15.1495381

Yadier Molina

102.08369

13.5771308

Austin Barnes

101.803703

13.5398924

Stephen Vogt

72.6301713

9.65981278

Sandy Leon

69.9584404

9.30447258

 

And the bottom 10 Catchers:

Catcher

Extra Strikes

Run Value from Extra Strikes

Willson Contreras

-145.95023

-19.41138

Jonathan Lucroy

-143.51868

-19.087985

Matt Wieters

-117.29618

-15.600392

Alex Avila

-109.08037

-14.50769

Salvador Perez

-107.15433

-14.251526

Tucker Barnhart

-95.780162

-12.738762

Omar Narvaez

-90.118736

-11.985792

James McCann

-90.104138

-11.98385

Cameron Rupp

-83.337049

-11.083827

Luis Torrens

-83.161358

-11.060461

 

Similarly, using the probability that a pitch is a strike to generate the expected number of strikes, we get the following top 10 catchers: 

Catcher

Extra Strikes

Run Value from Extra Strikes

Tyler Flowers

228.141103

30.3427667

Martin Maldonado

212.512971

28.2642252

Christian Vazquez

205.929343

27.3886026

Yasmani Grandal

187.594148

24.9500217

Austin Hedges

186.138925

24.756477

Roberto Perez

116.648229

15.5142145

Austin Barnes

92.1854322

12.2606625

Yadier Molina

88.3739453

11.7537347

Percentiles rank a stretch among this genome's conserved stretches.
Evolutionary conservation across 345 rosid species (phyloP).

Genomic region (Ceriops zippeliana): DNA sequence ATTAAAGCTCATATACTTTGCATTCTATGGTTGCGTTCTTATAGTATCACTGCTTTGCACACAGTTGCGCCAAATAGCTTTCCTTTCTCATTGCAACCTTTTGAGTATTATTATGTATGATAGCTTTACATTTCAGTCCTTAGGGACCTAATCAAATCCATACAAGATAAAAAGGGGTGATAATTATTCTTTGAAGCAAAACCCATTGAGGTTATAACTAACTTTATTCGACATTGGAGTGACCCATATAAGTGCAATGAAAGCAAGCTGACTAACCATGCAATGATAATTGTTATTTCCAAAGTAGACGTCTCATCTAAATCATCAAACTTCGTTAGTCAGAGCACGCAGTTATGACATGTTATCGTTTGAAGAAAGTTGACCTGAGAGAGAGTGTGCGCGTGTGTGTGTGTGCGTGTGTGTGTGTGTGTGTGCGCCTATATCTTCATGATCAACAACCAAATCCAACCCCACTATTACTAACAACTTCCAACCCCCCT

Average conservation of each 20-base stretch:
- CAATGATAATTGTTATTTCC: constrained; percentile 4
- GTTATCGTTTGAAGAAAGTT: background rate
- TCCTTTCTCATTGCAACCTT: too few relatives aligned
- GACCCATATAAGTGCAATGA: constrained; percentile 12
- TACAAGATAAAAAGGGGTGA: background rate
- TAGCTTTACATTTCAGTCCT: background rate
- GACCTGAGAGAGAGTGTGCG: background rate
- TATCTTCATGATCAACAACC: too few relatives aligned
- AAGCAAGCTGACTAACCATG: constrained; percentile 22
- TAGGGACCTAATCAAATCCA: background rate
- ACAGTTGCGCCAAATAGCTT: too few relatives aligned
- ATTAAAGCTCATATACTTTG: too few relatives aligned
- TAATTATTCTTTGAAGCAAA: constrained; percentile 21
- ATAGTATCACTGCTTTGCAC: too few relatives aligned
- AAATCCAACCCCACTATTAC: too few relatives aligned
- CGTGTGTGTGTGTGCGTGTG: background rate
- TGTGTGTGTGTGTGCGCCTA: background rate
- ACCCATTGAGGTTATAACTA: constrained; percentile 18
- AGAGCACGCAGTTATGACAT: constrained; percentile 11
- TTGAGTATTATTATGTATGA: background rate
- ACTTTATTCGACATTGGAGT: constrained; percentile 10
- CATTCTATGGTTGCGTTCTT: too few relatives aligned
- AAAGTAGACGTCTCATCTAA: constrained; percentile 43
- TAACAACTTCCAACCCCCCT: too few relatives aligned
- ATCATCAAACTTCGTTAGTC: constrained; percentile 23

Brian McCann

76.613271

10.189565

Caleb Joseph

75.3754694

10.0249374

 

And the bottom 10 catchers: 

Catcher

Extra Strikes

Run Value from Extra Strikes

Willson Contreras

-158.33051

-21.057958

Jonathan Lucroy

-153.97891

-20.479195

Matt Wieters

-141.41267

-18.807885

Salvador Perez

-126.89834

-16.87748

Alex Avila

-110.81223

-14.738026

Cameron Rupp

-109.39365

-14.549356

Tucker Barnhart

-107.73966

-14.329375

James McCann

-101.99381

-13.565176

Luis Torrens

-89.537368

-11.90847

Carlos Ruiz

-85.840281

-11.416757

While we see minor shuffling of the catchers, the same catchers appear as we saw in the last blog post.

 

How to build on the same data

One concern with this approach is that we have been building our strike prediction models on 2016 (from PITCHf/x data) and then making predictions on 2017 data (from Statcast). There have been some concerns about the difference between the data from these two systems (see FiveThirtyEight piece). What if we want to evaluate the impact of the catcher on the strike call on the same data? We can do this by rebuilding our model by including the catcher as one of the features, allowing the model to directly determine the impact of catcher on the strike call. Then, using partial dependence discussed in the last post, directly measure the impact of the catcher on the probability of strike call (see Figure 3):